BirdLife: The Magazine Apr-Jun 2018 - Page 33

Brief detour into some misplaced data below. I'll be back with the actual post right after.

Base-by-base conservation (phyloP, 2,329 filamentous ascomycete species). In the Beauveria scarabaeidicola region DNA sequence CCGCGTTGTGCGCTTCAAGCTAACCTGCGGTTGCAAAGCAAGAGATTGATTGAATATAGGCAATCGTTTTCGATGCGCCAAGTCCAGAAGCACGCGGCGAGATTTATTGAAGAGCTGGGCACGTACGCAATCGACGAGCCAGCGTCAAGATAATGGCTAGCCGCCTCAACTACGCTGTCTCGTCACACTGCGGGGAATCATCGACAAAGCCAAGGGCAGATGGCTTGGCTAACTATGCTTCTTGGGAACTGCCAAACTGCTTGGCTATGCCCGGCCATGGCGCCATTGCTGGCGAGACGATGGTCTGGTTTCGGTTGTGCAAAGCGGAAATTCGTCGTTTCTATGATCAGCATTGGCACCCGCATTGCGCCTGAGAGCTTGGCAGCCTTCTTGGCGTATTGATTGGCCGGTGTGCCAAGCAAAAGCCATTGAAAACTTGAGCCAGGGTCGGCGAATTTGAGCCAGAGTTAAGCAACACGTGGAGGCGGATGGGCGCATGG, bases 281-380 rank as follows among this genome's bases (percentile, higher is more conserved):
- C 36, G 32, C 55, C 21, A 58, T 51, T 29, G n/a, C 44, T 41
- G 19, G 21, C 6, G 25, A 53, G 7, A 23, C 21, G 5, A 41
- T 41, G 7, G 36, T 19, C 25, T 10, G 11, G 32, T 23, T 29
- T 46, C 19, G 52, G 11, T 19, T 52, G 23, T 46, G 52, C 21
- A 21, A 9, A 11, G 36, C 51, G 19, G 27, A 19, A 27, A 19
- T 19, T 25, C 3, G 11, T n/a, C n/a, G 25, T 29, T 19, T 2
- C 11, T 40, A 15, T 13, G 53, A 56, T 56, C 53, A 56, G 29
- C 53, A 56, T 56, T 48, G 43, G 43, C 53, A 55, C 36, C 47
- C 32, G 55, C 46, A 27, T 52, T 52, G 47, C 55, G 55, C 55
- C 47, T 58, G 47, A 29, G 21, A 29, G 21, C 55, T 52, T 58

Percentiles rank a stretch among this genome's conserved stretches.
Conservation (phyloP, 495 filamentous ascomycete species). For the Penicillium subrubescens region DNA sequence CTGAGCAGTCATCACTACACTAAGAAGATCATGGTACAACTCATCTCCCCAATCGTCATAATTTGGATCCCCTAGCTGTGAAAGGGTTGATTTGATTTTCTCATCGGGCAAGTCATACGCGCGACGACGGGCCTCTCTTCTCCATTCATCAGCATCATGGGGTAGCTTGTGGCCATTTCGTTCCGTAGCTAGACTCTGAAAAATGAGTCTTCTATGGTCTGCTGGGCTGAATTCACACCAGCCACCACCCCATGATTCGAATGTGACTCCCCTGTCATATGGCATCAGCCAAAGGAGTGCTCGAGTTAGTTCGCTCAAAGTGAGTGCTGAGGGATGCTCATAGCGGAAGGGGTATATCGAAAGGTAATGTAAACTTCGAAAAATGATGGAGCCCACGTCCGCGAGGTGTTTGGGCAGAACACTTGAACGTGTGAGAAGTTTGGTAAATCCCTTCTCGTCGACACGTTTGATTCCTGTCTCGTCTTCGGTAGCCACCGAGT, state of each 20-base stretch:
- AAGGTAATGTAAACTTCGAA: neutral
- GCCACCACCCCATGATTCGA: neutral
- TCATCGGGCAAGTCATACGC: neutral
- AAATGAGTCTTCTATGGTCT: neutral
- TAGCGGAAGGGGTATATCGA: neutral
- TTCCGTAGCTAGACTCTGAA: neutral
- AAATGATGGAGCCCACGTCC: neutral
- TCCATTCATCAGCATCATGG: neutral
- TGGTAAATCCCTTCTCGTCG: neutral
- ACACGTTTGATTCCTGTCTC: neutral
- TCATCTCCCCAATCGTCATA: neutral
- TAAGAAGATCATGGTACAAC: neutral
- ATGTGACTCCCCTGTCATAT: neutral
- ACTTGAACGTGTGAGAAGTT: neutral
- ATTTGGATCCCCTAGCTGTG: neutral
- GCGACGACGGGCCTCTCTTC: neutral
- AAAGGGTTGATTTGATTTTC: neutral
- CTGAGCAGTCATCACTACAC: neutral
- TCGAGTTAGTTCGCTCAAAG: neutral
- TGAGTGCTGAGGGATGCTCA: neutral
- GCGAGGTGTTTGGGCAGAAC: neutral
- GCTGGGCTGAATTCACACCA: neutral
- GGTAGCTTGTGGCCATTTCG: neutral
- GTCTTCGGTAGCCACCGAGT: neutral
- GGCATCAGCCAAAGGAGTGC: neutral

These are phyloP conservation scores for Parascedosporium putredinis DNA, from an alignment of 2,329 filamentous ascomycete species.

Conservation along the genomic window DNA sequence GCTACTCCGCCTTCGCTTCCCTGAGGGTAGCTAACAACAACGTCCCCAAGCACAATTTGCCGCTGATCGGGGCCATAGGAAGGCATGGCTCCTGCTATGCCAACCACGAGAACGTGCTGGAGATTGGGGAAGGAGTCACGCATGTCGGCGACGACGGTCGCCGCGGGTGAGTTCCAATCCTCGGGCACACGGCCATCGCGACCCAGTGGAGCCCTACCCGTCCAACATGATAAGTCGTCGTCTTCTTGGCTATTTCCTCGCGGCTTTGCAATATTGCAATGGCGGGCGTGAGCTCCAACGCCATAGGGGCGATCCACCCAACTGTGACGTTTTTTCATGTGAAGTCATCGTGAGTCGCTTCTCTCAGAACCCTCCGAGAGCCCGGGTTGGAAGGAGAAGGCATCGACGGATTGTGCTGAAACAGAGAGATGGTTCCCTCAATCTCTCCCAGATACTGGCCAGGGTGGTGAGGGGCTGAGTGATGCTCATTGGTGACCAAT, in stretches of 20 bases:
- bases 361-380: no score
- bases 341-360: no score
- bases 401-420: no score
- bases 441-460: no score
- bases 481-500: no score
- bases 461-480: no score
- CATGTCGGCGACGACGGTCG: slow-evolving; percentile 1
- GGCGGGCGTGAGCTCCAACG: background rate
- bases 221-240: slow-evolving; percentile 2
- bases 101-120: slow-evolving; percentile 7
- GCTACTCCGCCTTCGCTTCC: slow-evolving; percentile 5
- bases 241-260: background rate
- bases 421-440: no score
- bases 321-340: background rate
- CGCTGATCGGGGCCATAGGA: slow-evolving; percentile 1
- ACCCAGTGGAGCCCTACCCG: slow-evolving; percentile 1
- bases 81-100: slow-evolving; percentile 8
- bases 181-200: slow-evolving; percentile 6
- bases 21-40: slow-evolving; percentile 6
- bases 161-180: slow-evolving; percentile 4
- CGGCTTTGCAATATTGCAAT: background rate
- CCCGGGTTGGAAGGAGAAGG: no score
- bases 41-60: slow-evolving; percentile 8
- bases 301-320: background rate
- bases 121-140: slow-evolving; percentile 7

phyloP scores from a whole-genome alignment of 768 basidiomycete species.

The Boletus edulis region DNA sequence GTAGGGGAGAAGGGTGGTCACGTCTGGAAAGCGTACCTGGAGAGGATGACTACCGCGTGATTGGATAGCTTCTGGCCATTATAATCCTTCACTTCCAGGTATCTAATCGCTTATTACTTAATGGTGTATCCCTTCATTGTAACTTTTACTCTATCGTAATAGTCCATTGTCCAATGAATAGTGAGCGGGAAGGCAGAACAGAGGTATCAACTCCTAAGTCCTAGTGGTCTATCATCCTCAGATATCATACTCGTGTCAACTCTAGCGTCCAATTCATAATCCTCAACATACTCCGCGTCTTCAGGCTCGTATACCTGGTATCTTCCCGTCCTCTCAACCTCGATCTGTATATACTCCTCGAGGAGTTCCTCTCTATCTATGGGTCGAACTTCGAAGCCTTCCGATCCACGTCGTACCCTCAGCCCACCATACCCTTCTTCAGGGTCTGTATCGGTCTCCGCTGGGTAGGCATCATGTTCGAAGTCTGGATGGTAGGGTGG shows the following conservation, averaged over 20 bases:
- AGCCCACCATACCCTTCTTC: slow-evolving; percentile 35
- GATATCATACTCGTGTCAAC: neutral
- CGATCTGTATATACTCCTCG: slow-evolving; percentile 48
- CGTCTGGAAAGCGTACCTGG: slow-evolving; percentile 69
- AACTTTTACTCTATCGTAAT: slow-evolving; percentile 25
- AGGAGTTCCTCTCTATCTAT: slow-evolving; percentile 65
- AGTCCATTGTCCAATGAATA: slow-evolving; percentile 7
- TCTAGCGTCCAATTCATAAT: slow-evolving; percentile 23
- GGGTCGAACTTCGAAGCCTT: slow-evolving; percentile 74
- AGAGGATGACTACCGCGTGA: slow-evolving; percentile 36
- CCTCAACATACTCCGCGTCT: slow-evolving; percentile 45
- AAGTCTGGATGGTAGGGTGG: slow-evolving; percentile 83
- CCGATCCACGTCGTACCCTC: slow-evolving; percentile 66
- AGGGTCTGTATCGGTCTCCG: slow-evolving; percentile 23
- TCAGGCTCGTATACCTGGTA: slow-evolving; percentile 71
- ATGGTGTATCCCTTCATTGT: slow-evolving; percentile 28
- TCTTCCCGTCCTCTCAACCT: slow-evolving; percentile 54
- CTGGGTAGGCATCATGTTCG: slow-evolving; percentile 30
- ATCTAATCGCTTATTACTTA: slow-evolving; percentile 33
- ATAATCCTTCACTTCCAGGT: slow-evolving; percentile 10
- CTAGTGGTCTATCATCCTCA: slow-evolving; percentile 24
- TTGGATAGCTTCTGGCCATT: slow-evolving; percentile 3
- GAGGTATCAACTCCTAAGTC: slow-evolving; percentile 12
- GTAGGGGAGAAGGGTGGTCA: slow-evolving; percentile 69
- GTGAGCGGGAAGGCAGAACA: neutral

Irreplaceable Flamingo Factory stays in business ust as this issue of the magazine was going to press, some extremely good news arrived in the form of Government of Tanzania abandoning plans to construct a soda ash factory at Lake Natron, the most significant breeding site of Lesser Flamingo Phoeniconaias minor, after becoming aware of the potential environmental impact. “The government move validates our ongoing collaboration to promote ecotourism as a sustainable alternative for local communities at Lake Natron”, said Patricia Zurita, BirdLife International CEO. “Through a three-year Darwin- funded project, a long term plan to help coordinate ecotourism as well as boost management capacity is already underway. BirdLife looks forward to continued positive engagement with the Government of Tanzania.” Located in Northern Tanzania, J Lake Natron is the ‘it’ spot for Lesser Flamingos. Although many plants and animals eschew the waters, which frequently reach temperatures above 40° C and are so alkaline as to burn skin, it’s a paradise for flamingos, where the high salinity just means more food. Roughly 75 percent of the world’s Lesser Flamingos are hatched at the lake, and tourists flock to see the incredible ‘pink parade’ that results when flamingos strut around performing their mating dance. The threat to Lake Natron first arose in 2006 when Tata Chemical Industries and the Tanzanian Government’s National Development Corporation (NDC) announced a soda ash mining proposal. Building a soda ash factory near the lake would have been disastrous to local people and flamingos. The factory would have taken valuable freshwater away from flamingos as well as local communities, and pumping waste into the lake would have lowered the quality of the water. NDC now proposes to focus on soda ash deposits in Engaruka, about 50 kilometres away. “The lives and livelihoods of our people are inextricably linked to this lake and its environment”, said Councillor Ibrahim Sakai of Engaresero Ward at Lake Natron. “A soda ash factory would have disrupted our livestock grazing lands and watering areas; we can now look at a bright future through ecotourism.” John Salehe, the Board Chair of Nature Tanzania, a bird-focused NGO based in Arusha, echoed these sentiments.“We are delighted that our government has decided to protect Lake Natron. The future of critical ecosystems is in ecotourism, which contributes over 12% to the Gross Domestic Product of Tanzania and other East African countries.” Margaret Sessa-Hawkins